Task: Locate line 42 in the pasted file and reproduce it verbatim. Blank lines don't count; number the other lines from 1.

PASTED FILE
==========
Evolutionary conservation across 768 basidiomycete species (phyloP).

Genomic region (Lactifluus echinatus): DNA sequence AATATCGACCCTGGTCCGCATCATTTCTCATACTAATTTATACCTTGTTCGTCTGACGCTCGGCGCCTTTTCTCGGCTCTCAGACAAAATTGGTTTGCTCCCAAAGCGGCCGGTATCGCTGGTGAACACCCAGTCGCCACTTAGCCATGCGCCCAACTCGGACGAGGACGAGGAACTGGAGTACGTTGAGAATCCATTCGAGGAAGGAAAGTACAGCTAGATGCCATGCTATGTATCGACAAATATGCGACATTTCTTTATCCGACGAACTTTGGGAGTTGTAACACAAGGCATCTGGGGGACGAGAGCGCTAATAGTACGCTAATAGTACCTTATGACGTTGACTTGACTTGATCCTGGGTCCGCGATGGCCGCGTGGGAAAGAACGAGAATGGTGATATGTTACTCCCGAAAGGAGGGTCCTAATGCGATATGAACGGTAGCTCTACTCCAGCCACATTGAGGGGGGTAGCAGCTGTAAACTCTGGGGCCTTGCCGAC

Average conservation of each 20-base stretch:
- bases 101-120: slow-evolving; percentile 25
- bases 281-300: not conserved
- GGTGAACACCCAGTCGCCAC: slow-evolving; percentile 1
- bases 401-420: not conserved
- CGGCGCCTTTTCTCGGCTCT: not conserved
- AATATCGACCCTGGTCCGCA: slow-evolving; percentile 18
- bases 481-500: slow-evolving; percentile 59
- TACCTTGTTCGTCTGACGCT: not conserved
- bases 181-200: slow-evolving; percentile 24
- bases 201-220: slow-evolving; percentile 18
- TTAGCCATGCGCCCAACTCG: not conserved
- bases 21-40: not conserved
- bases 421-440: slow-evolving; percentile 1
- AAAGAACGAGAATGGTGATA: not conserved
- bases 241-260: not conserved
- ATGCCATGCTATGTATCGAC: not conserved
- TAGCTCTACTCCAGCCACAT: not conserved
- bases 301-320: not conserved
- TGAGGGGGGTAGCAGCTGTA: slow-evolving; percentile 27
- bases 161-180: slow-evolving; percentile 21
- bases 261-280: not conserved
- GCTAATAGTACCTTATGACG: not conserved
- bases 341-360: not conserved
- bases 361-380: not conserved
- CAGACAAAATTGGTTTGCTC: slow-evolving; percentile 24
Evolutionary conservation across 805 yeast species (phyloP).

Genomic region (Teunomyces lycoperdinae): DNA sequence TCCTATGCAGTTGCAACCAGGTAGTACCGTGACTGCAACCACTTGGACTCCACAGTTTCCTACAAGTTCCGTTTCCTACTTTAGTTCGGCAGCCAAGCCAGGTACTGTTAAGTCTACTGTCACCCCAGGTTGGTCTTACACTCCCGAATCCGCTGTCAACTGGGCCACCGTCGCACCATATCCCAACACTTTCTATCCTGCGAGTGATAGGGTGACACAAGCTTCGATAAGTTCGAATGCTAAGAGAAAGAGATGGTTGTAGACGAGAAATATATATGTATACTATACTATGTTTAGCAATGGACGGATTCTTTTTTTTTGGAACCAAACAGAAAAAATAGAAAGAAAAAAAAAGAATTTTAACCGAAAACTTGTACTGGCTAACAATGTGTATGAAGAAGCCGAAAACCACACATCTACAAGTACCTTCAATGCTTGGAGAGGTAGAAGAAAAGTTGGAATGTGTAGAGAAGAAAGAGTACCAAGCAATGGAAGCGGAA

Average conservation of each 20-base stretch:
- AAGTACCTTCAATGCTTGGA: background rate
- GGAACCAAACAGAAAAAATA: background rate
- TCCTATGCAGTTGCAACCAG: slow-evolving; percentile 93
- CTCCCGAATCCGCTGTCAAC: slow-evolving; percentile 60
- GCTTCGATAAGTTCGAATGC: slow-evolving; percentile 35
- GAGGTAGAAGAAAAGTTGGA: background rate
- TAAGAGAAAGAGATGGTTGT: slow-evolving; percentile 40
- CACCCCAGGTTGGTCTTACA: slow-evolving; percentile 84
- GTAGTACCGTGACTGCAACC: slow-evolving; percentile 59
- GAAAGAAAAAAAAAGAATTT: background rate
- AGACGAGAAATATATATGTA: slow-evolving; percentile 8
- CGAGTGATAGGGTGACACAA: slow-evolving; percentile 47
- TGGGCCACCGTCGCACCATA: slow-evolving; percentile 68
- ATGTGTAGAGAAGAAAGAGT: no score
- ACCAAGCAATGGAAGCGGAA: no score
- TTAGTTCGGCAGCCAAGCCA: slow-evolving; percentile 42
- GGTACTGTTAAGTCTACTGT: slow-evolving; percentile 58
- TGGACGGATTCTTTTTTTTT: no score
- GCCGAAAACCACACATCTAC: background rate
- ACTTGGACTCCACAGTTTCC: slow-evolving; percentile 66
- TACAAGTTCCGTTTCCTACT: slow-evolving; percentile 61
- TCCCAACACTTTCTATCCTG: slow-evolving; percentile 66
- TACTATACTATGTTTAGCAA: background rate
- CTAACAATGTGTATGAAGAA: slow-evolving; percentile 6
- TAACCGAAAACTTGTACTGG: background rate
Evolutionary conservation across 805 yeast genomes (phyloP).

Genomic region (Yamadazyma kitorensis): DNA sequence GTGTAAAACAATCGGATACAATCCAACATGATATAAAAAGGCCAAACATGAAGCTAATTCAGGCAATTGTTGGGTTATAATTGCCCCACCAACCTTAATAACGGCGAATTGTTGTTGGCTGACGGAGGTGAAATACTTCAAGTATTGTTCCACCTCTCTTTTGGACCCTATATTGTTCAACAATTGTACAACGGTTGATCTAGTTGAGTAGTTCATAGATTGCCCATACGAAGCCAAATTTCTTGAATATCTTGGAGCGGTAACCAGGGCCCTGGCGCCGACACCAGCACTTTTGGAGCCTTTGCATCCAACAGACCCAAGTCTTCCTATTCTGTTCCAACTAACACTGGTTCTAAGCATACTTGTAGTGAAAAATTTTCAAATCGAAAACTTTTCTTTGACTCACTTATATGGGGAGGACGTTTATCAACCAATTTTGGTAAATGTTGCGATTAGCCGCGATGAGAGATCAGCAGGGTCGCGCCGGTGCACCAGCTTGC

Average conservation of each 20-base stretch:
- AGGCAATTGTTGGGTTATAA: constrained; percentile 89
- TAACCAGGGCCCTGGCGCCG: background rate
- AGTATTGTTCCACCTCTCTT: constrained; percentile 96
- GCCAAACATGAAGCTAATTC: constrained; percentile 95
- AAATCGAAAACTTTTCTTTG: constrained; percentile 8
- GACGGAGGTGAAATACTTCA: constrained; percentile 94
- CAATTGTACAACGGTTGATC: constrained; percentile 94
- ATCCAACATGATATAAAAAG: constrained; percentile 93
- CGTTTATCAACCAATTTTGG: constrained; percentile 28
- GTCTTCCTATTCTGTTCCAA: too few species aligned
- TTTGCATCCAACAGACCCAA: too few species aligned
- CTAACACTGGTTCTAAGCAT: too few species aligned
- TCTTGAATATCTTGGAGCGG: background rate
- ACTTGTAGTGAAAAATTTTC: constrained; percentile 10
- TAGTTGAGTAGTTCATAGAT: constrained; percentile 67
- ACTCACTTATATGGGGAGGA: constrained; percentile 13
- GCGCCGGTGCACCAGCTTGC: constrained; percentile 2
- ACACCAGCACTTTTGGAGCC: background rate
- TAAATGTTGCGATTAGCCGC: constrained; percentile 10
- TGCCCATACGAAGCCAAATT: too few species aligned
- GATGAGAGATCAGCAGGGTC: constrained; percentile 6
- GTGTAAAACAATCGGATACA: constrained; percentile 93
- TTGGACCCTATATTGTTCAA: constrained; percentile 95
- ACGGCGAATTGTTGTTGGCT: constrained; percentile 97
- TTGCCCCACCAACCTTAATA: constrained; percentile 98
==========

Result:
- AGACGAGAAATATATATGTA: slow-evolving; percentile 8